• Groundwater contamination from liquid waste or sewage
  • Surface runoff from road salt
  • High levels of snow or rain that seeps through soil with a high sodium content
  • Industrial and agricultural contamination

You might be unable to determine the exact reason for a salty water taste, even with this list to hand. Your water could also be affected by something that isn’t on this list.

Even if you know how salt has got into your drinking water, there’s probably not a lot you can do about it. Raising your concerns to your local water supplier will do nothing if your tap water comes from a private well.

In many cases, you won’t be able to eliminate the problem itself, but you will be able to solve it before salty-tasting water gets into your home.

natural erosion of salt deposits

✔️ How Can I Fix My Water Tasting Salty?

Now that you know the answer to “why does my water taste salty?”, you can figure out how to fix the problem.

Salty water has an unpleasant taste, and it doesn’t stop there. Depending on the cause of your salty water, you could experience nasty side effects like diarrhea from drinking this water. Chloride minerals can also damage your plumbing if left untreated.

The first thing to do is test your water. This will tell you whether you’re dealing with specific contaminants that could be linked to the sodium taste, and which water treatment you should use to remove them.

Reverse Osmosis

The simplest solution for getting rid of a salty water problem is to filter out the contaminant causing the problem.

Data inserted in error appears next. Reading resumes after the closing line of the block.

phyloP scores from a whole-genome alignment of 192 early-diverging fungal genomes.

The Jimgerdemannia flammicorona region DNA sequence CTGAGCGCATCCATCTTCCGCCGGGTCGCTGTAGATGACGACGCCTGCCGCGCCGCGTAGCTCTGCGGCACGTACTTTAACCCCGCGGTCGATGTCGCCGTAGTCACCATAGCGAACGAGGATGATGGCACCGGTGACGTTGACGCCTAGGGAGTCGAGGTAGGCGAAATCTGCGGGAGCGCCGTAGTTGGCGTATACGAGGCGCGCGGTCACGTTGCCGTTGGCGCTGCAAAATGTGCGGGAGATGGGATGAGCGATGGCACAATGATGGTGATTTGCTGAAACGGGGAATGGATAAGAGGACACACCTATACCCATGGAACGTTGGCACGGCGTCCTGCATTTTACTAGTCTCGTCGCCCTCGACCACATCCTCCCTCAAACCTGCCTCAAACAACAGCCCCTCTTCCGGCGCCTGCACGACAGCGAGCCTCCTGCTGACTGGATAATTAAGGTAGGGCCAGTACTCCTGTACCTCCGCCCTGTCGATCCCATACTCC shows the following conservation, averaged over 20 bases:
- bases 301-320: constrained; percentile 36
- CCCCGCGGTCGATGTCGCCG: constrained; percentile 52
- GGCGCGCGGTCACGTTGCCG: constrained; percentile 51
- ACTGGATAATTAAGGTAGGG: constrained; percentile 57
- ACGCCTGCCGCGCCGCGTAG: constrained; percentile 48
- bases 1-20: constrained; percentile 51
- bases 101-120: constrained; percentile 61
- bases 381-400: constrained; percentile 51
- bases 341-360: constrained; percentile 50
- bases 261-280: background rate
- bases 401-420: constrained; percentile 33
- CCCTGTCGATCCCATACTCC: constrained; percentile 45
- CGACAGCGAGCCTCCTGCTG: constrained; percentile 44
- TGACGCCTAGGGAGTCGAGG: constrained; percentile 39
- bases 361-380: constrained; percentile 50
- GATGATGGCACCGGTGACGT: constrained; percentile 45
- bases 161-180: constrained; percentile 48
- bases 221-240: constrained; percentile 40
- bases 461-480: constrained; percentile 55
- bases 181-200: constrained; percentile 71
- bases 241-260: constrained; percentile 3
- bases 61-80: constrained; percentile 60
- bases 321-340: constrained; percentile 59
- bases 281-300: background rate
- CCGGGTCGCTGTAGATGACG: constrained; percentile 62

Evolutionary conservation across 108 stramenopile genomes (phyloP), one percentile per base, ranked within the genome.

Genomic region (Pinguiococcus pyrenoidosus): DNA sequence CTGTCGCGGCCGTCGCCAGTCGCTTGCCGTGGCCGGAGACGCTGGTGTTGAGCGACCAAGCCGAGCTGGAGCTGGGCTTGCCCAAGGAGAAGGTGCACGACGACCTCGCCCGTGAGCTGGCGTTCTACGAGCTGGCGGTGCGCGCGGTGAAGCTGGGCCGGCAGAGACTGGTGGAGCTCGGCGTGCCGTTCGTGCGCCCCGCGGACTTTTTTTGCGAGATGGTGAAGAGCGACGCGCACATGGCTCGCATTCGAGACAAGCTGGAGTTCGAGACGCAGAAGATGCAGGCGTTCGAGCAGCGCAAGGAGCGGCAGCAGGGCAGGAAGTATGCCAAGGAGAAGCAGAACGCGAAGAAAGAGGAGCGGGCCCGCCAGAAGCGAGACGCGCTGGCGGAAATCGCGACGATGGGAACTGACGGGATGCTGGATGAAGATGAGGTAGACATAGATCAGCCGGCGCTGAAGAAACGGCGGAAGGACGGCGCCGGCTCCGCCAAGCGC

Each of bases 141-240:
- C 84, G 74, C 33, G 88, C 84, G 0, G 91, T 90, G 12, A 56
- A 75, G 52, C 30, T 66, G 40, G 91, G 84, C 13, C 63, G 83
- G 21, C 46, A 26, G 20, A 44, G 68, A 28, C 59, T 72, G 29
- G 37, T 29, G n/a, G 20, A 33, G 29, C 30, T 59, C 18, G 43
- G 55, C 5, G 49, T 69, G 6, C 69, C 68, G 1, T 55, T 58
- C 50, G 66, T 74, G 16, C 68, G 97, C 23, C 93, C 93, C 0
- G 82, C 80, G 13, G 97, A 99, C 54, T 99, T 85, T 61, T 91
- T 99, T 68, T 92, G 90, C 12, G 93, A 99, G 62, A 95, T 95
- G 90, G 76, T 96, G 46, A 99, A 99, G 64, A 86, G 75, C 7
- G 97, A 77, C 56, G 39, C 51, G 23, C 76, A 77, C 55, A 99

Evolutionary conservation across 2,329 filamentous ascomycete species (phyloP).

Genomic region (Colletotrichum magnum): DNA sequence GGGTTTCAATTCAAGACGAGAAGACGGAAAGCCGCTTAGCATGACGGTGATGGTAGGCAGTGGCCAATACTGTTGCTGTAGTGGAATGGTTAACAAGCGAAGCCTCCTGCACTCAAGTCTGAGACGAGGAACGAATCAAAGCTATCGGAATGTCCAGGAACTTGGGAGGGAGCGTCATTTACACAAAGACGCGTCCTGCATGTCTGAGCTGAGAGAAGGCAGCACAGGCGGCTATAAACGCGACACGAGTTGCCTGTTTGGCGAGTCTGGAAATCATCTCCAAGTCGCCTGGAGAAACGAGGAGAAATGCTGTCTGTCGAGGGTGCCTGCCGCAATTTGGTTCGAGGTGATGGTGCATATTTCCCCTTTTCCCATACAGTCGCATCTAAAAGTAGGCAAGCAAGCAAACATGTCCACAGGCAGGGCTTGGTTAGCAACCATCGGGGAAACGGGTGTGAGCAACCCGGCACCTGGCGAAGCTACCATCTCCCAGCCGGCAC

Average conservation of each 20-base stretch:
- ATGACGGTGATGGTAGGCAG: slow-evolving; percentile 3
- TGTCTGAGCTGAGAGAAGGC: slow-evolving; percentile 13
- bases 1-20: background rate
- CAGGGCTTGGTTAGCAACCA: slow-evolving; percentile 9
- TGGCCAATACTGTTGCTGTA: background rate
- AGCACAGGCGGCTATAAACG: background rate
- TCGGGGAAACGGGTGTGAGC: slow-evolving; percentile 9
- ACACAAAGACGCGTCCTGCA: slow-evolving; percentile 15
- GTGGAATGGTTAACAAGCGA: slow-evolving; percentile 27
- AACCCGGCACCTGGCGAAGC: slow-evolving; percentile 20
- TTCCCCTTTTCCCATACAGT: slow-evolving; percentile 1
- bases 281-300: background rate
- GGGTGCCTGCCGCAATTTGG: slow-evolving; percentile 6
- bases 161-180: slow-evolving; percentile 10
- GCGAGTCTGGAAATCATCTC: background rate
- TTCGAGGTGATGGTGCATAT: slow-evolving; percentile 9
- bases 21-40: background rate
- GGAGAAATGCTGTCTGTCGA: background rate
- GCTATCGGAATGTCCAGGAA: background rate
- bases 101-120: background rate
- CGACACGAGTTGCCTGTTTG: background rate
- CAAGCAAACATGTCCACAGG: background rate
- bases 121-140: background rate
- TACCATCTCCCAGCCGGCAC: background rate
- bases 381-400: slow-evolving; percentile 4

Sulfate and chloride are fairly difficult to remove. The average water filter pitcher or carbon filter might be unable to remove these dissolved minerals. The most effective treatment is to use a reverse osmosis system.

Reverse osmosis uses multiple filter and membrane stages to remove up to 99% TDS, including those responsible for giving your tap water a salty taste.

The RO semi-permeable membrane contains tiny pores that allow only water particles to pass through. The remaining contaminants, which are too large to slip through the pores, are flushed out of the system down the drain.

If you’re unable to fix your water supply at the source – and it’s unlikely that you have this level of control – RO water treatment is the next best thing.

You can learn more about the RO filtration process by checking out this handy infographic and if you want to see my top picks for the best reverse osmosis systems on the market, click here.

  • Jennifer Byrd
    Water Treatment Specialist

    For 20+ years, Jennifer has championed clean water. From navigating operations to leading sales, she's tackled diverse industry challenges. Now, at Redbird Water, she crafts personalized solutions for homes, businesses, and factories. A past Chamber President and industry advocate, Jennifer leverages her expertise in cutting-edge filtration and custom design to transform water concerns into crystal-clear solutions.